15. 77 FR 4363 - Solicitation for a Cooperative Agreement-Curriculum Development: Thinking for a Change 3.1...

    Science.gov (United States)

    2012-01-27

    ... Training for Facilitators (earlier version); project management; and product delivery on time and within... specified time frame? Project Management/Administration (20%) Does the applicant identify reasonable... knowledge, skills, and abilities needed to facilitate offender groups using the Thinking for a Change (T4C...

  16. Conceptual thinking of uneducated adults

    Directory of Open Access Journals (Sweden)

    Pavlović Zoran

    2006-01-01

    Full Text Available The starting point of this paper is Vygotsky's thesis that the prerequisite of conceptual thinking and concepts in general is the systematic influence upon the child effectuated by his/her inclusion into the process of education. The aim of this work is to examine characteristics of conceptual thinking of people who have not attended school, by which they have been devoid of formative role of education. Four different methods for examination of conceptual development have been used on the sample consisting of seventeen respondents who have not attended school. The results state that the majority of respondents have not demonstrated that they master the concepts on the highest level of development in none of these four methods. However, some respondents in some tests and some individual tasks within the tests show some characteristics of the high level of the conceptual thinking development.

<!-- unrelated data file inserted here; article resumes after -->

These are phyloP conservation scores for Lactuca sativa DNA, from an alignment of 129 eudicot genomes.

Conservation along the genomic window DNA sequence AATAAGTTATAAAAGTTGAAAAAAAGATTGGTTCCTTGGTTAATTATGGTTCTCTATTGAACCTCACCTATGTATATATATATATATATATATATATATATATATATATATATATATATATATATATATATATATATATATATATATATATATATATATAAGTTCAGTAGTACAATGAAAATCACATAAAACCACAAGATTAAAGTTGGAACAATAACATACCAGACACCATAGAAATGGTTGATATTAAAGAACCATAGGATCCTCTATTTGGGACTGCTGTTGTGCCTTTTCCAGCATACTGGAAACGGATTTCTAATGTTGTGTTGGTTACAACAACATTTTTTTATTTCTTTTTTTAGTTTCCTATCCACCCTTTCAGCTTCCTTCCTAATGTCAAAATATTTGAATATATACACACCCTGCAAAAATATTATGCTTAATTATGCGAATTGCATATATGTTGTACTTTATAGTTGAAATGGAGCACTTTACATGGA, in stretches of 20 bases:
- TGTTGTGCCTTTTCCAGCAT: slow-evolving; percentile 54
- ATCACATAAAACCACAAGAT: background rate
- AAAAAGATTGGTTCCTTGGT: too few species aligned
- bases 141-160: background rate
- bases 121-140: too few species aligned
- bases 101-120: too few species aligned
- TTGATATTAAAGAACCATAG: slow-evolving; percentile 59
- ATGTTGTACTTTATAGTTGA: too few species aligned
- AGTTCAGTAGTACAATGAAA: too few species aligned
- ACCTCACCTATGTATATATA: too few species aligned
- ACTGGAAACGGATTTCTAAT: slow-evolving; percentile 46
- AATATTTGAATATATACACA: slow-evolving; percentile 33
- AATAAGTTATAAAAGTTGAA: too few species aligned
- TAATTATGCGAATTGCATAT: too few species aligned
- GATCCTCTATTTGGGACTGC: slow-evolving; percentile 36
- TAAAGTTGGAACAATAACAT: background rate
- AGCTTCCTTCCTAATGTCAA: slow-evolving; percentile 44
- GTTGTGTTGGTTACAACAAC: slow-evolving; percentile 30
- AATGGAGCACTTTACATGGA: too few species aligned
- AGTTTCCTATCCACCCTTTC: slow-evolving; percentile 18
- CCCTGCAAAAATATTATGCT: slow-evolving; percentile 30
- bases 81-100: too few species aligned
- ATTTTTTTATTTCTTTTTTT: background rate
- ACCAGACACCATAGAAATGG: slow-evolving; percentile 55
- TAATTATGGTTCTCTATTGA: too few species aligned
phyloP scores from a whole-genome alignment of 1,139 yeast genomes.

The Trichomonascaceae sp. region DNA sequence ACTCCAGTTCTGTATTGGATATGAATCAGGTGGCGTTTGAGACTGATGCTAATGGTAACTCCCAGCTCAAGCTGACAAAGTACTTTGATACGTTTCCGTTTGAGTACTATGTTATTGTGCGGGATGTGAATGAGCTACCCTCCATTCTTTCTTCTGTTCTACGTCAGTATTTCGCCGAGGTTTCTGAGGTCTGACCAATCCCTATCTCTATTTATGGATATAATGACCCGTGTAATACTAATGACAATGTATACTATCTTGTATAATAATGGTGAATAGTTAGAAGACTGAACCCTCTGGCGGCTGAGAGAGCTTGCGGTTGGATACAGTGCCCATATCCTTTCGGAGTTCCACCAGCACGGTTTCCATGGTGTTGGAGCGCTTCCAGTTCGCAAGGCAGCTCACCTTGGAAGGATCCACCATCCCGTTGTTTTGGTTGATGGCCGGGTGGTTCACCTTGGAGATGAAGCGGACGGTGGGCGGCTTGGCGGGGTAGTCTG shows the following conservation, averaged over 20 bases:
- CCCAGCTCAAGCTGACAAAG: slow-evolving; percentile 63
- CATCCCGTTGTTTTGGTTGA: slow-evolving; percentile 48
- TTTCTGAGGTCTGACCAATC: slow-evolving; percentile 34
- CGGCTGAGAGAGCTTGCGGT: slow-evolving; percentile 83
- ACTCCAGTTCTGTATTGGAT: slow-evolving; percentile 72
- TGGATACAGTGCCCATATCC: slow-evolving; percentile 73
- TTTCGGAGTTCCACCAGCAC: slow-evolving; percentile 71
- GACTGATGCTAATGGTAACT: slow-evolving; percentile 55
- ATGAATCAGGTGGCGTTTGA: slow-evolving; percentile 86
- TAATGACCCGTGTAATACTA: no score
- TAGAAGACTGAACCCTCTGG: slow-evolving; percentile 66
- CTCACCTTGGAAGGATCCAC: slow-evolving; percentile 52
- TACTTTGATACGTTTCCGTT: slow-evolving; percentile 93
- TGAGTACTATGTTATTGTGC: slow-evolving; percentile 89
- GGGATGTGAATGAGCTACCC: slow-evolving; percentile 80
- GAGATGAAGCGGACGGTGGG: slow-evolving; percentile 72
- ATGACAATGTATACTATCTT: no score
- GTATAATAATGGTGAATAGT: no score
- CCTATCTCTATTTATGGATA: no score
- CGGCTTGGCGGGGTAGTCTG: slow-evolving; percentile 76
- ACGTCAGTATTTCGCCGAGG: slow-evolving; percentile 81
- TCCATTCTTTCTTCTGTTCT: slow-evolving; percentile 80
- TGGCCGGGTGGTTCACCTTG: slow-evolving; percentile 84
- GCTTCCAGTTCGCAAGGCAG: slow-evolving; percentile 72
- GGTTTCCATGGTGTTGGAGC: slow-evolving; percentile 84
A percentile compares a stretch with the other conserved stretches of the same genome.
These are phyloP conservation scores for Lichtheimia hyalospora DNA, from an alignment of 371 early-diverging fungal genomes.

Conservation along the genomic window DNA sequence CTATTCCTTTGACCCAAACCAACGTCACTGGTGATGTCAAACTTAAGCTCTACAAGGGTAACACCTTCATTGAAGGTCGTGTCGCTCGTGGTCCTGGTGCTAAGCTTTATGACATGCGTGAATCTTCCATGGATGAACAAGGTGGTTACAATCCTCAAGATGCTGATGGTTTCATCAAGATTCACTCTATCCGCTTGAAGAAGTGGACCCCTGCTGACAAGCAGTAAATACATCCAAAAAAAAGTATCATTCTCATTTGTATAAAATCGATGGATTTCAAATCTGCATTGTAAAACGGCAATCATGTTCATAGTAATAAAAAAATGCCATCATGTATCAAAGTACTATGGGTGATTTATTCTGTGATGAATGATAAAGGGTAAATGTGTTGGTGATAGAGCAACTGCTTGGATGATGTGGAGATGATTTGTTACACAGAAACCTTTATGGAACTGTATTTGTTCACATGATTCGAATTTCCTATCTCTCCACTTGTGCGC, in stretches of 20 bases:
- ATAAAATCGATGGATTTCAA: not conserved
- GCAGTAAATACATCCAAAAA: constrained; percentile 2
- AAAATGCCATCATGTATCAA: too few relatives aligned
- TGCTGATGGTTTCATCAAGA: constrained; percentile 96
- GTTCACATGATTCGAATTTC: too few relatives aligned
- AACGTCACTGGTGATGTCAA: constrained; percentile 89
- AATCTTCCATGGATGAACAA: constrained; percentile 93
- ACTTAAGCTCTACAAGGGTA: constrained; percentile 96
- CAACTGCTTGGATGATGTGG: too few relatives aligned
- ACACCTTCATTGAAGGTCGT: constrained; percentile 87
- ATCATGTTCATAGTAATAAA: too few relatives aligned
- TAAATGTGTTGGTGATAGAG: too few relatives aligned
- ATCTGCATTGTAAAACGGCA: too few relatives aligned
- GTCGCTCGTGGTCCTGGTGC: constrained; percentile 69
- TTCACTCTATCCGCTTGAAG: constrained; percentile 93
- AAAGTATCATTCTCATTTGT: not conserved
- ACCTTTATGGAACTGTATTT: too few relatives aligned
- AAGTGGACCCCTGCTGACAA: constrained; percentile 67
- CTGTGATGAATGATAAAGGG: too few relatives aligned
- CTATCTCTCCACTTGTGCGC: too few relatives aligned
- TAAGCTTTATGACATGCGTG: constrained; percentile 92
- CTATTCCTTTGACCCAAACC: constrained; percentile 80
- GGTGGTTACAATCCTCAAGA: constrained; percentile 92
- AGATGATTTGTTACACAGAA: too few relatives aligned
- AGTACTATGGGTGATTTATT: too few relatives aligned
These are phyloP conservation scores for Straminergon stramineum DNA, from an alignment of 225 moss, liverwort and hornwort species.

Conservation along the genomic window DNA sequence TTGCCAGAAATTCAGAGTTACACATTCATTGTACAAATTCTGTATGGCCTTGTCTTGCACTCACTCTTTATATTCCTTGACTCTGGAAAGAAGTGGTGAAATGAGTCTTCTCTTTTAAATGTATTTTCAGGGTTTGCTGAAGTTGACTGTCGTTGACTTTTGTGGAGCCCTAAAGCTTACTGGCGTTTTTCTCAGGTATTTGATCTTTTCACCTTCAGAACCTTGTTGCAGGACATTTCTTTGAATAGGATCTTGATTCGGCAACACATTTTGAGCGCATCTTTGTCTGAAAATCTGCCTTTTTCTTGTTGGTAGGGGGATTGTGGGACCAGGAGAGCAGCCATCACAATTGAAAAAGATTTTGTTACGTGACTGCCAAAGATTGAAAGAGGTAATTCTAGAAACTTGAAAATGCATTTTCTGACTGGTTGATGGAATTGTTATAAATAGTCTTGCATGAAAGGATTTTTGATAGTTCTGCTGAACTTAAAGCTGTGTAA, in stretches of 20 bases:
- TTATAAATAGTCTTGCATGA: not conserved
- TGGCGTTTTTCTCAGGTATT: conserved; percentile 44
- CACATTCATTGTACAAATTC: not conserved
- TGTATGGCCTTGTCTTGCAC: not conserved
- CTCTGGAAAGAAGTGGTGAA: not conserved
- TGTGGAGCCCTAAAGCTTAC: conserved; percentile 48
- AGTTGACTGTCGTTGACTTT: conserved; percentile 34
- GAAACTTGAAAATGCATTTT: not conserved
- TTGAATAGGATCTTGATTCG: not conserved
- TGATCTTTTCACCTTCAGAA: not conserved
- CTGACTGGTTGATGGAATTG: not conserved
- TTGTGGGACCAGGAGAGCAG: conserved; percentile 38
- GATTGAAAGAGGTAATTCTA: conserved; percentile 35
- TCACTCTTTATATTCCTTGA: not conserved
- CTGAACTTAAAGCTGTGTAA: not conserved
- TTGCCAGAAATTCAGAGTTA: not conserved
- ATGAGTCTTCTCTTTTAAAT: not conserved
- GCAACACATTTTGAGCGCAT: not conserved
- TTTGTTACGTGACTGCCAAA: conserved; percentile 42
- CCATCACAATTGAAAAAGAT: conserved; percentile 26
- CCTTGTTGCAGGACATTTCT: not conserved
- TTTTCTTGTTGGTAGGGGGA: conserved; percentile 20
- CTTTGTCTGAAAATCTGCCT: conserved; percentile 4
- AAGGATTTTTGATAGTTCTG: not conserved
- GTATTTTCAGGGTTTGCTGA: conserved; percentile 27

17. The art of thinking clearly

    CERN Document Server

    Dobelli, Rolf

    2013-01-01

    The Art of Thinking Clearly by world-class thinker and entrepreneur Rolf Dobelli is an eye-opening look at human psychology and reasoning — essential reading for anyone who wants to avoid “cognitive errors” and make better choices in all aspects of their lives. Have you ever: Invested time in something that, with hindsight, just wasn’t worth it? Or continued doing something you knew was bad for you? These are examples of cognitive biases, simple errors we all make in our day-to-day thinking. But by knowing what they are and how to spot them, we can avoid them and make better decisions. Simple, clear, and always surprising, this indispensable book will change the way you think and transform your decision-making—work, at home, every day. It reveals, in 99 short chapters, the most common errors of judgment, and how to avoid them.